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This function is rather peculiar. It is easy to establish the following:

$$f(x) =\sum_{k=0}^\infty (-1)^k A_{2k+1} \cdot x^{2k+1}, \mbox{ with } A_k=\Big(1-\frac{1}{2^{k}} + \frac{1}{3^{k}}- \frac{1}{4^{k}}+\cdots\Big).$$

Note that $A(1)=\log 2$, and for $k>1$, we have

$$A(k)= \Big(1-\frac{1}{2^{k-1}}\Big)\zeta(k)$$

where $\zeta$ is the Riemann Zeta function. Also, $f(-x) = - f(x)$ and we have the following approximation when $x$ is large, using a value of $K$ such that $x/K < 0.01$:

$$f(x) \approx \sum_{k=1}^K (-1)^{k+1}\sin \Big(\frac{x}{k}\Big) - x\cdot\sum_{k=K+1}^\infty \frac{(-1)^{k}}{k}$$

The function is smooth but exhibits infinitely many roots, maxima and minima. I am in particular interested in the following quantity:

$$g(x) = \sup_{0\leq y\leq x}f(y).$$

What is the growth rate for $g(x)$? Is it linear, sub-linear, or super-linear? Another question of interest is the average spacing between two roots or two extrema.

Below are two plots of $f(x)$, the first one for $0\leq x\leq 200$, the second one for $0\leq x\leq 2000$.

enter image description here

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Addendum: Failed attempt to solve this

I used the Euler-Maclaurin summation formula to get a good approximation for $f(x)$ when $x$ is large, and this leads to

$$f(x) \approx \int_1^\infty \Big(\sin\frac{x}{2u} - \sin\frac{x}{2u+1}\Big) du.$$

A closed form for this integral exists, involving the cosine integral, see WolframAlpha here. Lots of asymptotic formulas are available (see here) but when I apply them, I end up with $f(x)$ being bounded, which is very clearly not the case based on my observations.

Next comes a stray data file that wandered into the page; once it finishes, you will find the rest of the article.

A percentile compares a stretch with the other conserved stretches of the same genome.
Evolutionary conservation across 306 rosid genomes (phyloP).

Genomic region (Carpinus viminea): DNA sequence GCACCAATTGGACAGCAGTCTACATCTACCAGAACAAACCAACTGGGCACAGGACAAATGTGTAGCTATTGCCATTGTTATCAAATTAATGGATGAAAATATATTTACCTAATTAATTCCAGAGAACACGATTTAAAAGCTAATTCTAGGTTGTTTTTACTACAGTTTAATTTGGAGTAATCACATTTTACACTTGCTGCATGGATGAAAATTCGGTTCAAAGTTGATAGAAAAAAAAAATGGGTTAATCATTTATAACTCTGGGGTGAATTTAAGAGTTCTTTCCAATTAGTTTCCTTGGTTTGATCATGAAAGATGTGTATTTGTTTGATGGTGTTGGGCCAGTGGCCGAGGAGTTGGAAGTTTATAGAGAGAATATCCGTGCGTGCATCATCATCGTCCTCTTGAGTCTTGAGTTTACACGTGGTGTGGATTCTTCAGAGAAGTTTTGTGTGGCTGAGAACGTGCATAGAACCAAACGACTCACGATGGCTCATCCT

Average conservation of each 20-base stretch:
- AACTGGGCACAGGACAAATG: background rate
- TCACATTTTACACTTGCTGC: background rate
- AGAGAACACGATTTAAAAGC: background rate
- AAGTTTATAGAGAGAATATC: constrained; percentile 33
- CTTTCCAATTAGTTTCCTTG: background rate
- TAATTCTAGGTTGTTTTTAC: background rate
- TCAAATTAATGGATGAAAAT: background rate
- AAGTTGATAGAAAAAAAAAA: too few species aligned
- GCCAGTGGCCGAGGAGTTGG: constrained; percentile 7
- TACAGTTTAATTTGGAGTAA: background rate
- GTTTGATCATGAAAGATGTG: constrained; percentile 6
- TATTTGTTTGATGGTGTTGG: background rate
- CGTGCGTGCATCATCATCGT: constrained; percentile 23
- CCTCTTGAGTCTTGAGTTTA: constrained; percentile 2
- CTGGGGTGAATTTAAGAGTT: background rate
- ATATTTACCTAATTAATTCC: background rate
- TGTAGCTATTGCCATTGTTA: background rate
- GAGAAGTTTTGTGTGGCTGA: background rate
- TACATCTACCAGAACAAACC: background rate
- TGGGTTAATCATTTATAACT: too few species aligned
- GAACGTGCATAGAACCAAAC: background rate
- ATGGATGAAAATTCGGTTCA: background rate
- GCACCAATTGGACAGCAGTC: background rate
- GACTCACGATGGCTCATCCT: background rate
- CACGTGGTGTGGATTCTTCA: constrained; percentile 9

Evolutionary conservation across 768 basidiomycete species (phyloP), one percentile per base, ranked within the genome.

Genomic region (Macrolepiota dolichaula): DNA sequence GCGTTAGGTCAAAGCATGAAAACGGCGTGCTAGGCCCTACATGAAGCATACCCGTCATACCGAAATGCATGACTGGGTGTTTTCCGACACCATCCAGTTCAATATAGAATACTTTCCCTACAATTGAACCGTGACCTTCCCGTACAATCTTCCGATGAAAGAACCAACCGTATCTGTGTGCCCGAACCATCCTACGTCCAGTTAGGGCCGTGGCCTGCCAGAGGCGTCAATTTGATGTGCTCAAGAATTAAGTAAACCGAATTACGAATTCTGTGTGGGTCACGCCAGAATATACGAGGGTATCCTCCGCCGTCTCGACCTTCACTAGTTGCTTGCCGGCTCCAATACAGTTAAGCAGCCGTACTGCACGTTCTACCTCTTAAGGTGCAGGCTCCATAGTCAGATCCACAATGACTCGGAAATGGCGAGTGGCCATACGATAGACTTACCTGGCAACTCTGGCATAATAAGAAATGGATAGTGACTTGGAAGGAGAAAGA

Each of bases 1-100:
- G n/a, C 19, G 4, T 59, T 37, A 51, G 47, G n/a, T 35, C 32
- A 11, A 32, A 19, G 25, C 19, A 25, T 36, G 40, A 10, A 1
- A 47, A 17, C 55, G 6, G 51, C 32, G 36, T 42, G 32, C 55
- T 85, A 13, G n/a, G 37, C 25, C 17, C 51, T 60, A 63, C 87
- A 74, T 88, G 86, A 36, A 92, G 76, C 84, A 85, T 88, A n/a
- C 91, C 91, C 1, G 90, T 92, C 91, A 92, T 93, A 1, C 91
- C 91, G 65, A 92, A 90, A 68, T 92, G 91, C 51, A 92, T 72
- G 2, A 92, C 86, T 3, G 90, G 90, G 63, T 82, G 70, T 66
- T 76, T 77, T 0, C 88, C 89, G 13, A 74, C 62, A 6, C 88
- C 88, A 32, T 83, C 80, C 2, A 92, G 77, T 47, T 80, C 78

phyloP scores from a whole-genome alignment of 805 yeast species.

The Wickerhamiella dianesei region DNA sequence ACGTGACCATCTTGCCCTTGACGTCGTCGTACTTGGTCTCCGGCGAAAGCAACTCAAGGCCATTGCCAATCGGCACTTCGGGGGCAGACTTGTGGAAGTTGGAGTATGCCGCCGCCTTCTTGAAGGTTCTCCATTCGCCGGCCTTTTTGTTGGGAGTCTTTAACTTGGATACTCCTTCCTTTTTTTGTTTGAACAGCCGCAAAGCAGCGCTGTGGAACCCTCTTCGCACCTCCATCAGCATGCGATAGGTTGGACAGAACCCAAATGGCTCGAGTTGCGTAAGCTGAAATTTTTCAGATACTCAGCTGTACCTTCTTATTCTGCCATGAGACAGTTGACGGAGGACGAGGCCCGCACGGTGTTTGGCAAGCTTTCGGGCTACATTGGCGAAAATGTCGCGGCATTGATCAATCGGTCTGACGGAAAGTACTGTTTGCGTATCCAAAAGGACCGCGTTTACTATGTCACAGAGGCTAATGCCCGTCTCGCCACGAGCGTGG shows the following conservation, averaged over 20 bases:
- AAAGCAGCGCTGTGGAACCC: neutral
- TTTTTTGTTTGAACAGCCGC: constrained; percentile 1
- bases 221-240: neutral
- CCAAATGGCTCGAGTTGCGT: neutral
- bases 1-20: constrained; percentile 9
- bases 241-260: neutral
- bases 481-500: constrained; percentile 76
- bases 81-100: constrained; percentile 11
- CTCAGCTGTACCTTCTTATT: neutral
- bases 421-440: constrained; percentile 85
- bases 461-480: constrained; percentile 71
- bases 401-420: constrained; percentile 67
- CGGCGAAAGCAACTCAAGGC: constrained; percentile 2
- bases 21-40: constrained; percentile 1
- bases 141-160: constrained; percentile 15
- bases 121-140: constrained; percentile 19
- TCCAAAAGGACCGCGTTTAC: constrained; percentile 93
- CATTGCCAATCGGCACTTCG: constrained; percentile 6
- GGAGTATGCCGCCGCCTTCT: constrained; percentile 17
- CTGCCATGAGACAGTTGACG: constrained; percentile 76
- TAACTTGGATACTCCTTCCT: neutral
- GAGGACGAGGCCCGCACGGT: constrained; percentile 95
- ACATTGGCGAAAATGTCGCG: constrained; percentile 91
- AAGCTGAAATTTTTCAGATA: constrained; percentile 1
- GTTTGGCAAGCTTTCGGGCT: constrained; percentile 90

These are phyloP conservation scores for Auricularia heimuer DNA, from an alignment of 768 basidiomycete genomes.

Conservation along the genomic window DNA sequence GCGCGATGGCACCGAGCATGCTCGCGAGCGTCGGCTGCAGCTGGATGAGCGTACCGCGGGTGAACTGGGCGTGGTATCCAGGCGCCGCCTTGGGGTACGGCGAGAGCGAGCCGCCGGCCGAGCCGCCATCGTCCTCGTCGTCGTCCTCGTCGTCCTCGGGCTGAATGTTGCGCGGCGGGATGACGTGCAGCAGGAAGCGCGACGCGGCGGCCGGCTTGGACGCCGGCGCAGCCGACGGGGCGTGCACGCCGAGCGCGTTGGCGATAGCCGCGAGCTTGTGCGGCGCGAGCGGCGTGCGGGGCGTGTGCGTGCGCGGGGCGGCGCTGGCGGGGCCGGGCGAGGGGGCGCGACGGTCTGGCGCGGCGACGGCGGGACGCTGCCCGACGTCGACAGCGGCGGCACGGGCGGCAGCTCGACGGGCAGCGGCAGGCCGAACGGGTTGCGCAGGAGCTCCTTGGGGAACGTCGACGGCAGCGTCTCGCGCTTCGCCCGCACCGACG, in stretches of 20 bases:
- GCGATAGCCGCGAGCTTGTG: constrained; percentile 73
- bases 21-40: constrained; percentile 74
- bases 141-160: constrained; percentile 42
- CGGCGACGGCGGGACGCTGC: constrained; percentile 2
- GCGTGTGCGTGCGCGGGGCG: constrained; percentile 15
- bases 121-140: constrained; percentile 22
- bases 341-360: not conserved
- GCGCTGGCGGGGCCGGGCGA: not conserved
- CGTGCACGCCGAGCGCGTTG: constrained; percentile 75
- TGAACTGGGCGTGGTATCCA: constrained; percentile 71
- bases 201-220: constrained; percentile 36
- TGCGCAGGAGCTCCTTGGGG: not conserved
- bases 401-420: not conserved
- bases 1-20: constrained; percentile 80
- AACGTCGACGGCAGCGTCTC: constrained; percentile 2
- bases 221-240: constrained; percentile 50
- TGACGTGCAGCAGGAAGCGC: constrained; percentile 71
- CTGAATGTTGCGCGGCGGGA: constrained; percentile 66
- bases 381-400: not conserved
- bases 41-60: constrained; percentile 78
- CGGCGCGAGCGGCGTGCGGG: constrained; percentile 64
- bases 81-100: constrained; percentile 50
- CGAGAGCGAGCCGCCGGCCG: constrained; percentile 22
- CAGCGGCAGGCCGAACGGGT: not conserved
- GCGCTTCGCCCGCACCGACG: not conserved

As an illustration, below is the computation of $f(x)$ for $x = 52,000,001$. The first chart shows $f(x)$ based on the first $n=2000$ terms in the series. Here the X-axis represents $n$, and the Y-axis represents $f(x)$ for the particular value of $x$ in question, when using a growing number of terms. In the second chart, $n$ goes to $200,000$. Stability is reached after adding about $4,100$ terms, and oscillations are slowly dampening then.

enter image description here

enter image description here

One promising approach is this. Let

$$ f_k(x)=\sum_{i=1}^k (-1)^{i+1}\sin \Big(\frac{x}{i}\Big) .$$ Define $h_k(x) =\frac{1}{2}(f_k(x) + f_{k-1}(x))$.Then $f(x) = \lim_{k\rightarrow\infty} h_k(x)$. The iterates $h_k$'s are much smoother than the $f_k$'s, and convergence is much faster.

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    $\begingroup$ Looks like: $$f(x)=\sum _{k=0}^{\infty } (-1)^k \left(1-2^{-2 k}\right) \zeta (1+2 k) x^{2 k+1}=\frac{1}{4} x \left(-H_{-\frac{1}{2}-\frac{i x}{2}}+H_{-\frac{1}{2} (i x)}+H_{\frac{i x}{2}}-H_{\frac{1}{2} i (i+x)}\right)$$ where $H$ is Harmonic number. $\endgroup$ – Mariusz Iwaniuk Apr 13 at 9:14